This is considering the block coefficient of the ship is 0. This means that the upthrust acting on the ship would be T. The downward force is same as was for the steel cube.

    So why did the ship float while the steel cube sank? That is because the upthrust Buoyancy for the ship is much more than that of the cube of the same weight. Watch this simple experiment and you would understand.

    Buoyancy We saw that the ship in the example was able to generate T of buoyancy when immersed up to the deck line. As the weight of the ship was T, this means that the ship will have a net upward force of T.

    This upward force will keep on raising the ship until the upthrust is equal to the weight of the ship. So at the equilibrium, the upthrust buoyancy will be equal to the weight of the ship which is T. The remaining buoyancy of T will act as reserve buoyancy.

    So when a ship is at rest, the upthrust buoyancy acting on the ship will be equal to the gravitational force acting on the ship. When we add a weight on the ship, this equilibrium is offset as the gravitational force increases. This will cause the ship to sink, till the time buoyancy becomes equal to the downward gravitational force. In short, if a ship will float or sink, how much will it sink and how will it float is the function of these two forces acting in opposite direction Upward-acting force of buoyancy Downward acting gravitational force 4.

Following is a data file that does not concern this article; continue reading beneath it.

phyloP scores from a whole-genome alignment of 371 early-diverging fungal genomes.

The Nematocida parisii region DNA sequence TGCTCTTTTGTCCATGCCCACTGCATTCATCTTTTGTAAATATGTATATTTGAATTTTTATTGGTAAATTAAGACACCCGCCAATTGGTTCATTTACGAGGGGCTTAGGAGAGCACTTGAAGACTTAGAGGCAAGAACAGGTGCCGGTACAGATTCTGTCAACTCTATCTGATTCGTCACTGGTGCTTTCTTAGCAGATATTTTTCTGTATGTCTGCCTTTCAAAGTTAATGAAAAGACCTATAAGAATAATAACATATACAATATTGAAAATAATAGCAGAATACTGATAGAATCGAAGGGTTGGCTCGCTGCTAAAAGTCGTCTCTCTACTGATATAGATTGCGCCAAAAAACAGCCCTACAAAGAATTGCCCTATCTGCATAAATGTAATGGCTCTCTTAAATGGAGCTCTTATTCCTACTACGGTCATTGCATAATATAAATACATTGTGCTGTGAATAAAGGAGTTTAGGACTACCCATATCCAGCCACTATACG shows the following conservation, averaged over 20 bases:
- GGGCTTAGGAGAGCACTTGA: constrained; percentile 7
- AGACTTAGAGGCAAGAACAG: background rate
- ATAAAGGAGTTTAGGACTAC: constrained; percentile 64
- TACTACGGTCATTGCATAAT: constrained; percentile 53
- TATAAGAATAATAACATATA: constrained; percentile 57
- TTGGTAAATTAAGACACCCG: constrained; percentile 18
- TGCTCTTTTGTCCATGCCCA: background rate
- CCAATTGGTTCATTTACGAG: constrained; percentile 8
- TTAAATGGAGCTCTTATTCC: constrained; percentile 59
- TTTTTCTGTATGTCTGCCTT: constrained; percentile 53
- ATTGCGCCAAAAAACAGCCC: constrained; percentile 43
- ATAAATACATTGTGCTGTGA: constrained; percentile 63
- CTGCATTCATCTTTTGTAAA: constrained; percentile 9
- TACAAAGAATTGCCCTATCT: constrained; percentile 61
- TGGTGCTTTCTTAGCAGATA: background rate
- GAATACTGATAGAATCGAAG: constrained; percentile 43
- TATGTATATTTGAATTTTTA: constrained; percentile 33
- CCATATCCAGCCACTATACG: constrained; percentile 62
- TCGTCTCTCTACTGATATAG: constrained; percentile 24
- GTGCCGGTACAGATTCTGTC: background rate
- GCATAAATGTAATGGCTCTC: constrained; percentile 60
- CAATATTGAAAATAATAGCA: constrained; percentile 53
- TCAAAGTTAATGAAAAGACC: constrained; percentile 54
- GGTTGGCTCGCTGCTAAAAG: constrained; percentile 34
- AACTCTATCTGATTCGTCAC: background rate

Center of Gravity The center of gravity of any object is the point on that body at which the total weight of the object is assumed to be acting vertically downwards. This point is an imaginary point. For objects in uniform shapes and made of a uniform material, knowing the center of gravity is an easy task. For these objects, the center of gravity is the centroid of the shape.

    For objects of irregular shape such as ships, the center of gravity is again the centroid of this irregular shape. But in this case, it is too difficult to find the centroid of the shape. But what is the significance of center of gravity of any object?